Cost-effective way to convert a clip-on condenser to wireless?

0

I have a clip-on condenser microphone, the Shure PGA98H-XLR, which I use for my trombone. It ends in an XLR adapter which clips onto my belt, and I can plug an XLR cable into that.

For about 90% of my gigs a wired microphone is fine, but occasionally it would be much better if I could go wireless.

From what I can see, the best way to do this would be something like a Sennheiser G2 system using a plug-on transmitter, although since I'll need phantom power this would have to be one of the high end ones such as the SKP 500 G2; even a used one on eBay is about £200, then I'd need a receiver which would take the total to ~£250.

I'm wondering if it can be done any cheaper than this, since I won't need it all that frequently? Perhaps using something like a small battery-operated phantom power unit (e.g. Millenium PP2B) and then a standard (non-phantom-powering) G2 beltpack trasnmitter, for a total of about £120?

The linked power unit is still rather bulky though (it has two in/outputs, I'd only need one) and has no belt clip so not ideal. Does anyone have any better suggestions, or thoughts about the two setups I suggested?

Mark Butler

Posted 2018-05-30T14:10:53.110

Reputation: 103

1To need a mic on a trombone you must be playing in some what large venues. I'm sure most places would have the receiver for a sennheiser transmitter right? – Timinycricket – 2018-05-31T09:03:17.470

Sure, although you have to match G2/G3 systems as well as frequency bands right? And the bulk of the cost here is plug-on trasmitter since it needs to provide power. – Mark Butler – 2018-05-31T18:30:05.440

g2 and g3 are cross compatible as long as you have they have a matching frequency – Timinycricket – 2018-05-31T18:47:04.180

Answers

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As a trombone player, you play an instrument with an extremely wide dynamic range. Unfortunately if you attempt to run this wirelessly you will run into big issues with companding (compression/expansion) over the wireless audio channel. The cheaper you go, the worse these issues will be. Unfortunately it will make your instrument sound rubbish.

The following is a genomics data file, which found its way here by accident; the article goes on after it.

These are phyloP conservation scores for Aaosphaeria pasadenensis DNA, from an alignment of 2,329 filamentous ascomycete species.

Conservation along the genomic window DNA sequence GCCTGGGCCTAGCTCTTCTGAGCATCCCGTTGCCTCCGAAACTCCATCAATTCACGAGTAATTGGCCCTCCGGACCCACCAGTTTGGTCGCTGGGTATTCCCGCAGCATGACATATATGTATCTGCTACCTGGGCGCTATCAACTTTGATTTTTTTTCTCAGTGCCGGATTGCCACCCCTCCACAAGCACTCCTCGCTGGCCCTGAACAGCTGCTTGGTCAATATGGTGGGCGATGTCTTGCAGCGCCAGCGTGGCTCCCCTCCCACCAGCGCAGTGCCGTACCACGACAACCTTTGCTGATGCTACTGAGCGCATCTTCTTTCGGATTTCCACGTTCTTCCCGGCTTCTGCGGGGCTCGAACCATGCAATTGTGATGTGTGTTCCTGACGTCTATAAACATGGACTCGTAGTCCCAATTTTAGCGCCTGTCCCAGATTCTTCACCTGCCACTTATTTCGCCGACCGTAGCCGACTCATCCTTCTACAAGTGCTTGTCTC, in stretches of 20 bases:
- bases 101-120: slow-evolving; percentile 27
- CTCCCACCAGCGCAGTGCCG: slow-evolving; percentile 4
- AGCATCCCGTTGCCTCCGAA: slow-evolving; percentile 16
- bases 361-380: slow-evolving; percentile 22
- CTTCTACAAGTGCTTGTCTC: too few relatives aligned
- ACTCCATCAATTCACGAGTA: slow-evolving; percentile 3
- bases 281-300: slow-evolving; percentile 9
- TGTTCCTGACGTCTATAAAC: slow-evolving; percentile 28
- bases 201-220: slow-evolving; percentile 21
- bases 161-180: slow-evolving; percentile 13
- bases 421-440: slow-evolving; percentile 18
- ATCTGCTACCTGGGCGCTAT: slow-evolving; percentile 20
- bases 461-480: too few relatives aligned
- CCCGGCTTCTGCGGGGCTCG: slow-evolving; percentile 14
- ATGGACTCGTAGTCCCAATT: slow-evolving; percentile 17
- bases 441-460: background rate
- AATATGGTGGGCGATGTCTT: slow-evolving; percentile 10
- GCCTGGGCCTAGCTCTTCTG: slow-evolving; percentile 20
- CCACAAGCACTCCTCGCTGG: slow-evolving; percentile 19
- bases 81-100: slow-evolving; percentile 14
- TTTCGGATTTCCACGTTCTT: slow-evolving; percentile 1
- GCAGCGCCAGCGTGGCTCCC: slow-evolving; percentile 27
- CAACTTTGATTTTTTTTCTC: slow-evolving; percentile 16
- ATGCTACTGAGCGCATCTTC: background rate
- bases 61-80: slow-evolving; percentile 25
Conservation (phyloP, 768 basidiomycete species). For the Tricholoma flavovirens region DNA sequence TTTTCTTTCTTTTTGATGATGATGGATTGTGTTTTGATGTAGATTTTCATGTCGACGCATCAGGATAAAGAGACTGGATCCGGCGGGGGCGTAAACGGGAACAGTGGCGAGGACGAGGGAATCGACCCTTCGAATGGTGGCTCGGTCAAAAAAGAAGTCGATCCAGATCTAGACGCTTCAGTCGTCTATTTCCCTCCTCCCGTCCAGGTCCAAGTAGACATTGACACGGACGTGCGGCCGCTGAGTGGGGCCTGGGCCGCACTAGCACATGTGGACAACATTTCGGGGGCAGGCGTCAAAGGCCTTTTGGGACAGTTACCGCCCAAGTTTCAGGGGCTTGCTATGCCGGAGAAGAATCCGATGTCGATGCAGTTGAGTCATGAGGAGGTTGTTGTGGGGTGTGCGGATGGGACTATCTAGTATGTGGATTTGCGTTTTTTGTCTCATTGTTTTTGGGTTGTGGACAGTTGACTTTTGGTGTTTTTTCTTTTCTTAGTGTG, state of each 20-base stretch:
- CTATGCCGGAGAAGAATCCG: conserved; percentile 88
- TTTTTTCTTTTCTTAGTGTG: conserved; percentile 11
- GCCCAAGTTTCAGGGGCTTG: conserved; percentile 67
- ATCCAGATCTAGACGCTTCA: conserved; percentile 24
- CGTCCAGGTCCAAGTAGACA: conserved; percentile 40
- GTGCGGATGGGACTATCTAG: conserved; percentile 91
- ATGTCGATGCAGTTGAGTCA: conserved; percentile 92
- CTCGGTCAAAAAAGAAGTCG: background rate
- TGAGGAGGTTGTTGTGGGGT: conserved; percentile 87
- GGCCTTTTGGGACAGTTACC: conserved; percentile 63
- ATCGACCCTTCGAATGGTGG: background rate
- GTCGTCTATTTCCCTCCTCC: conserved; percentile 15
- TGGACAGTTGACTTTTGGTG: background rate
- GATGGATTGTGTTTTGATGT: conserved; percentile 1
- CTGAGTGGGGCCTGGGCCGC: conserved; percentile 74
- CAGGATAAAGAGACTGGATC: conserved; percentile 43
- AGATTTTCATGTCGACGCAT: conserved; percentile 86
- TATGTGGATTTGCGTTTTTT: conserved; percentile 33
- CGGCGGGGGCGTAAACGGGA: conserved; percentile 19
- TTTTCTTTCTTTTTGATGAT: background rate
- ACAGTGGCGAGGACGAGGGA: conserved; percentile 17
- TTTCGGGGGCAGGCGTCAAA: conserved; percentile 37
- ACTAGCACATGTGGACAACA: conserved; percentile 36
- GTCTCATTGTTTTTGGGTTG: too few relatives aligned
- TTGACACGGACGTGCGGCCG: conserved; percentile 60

If you are intent on using a "cheaper" device, the most cost-effective device would be the Rode TX-XLR unit. This transmits digitally and will be less affected by companding which is prevalent across all the analogue and hybrid devices.

Mark

Posted 2018-05-30T14:10:53.110

Reputation: 7 535

Thanks. Do you think that a RODE system like that would be better than a Sennheiser G2 system for this reason then? – Mark Butler – 2018-05-31T18:30:43.883

1Intuitively yes. I have a similar Rode device, but have not tried it on a trombone. Unfortunately I suspect Rode have not tested their device on a trombone, so I suggest you test it if at all possible before you buy. The Rode device will have been stress tested for dialogue. Trombone is a much higher dynamic range. Being a digital device though would indicate it is probably more resilient in this regard. – Mark – 2018-05-31T23:44:47.037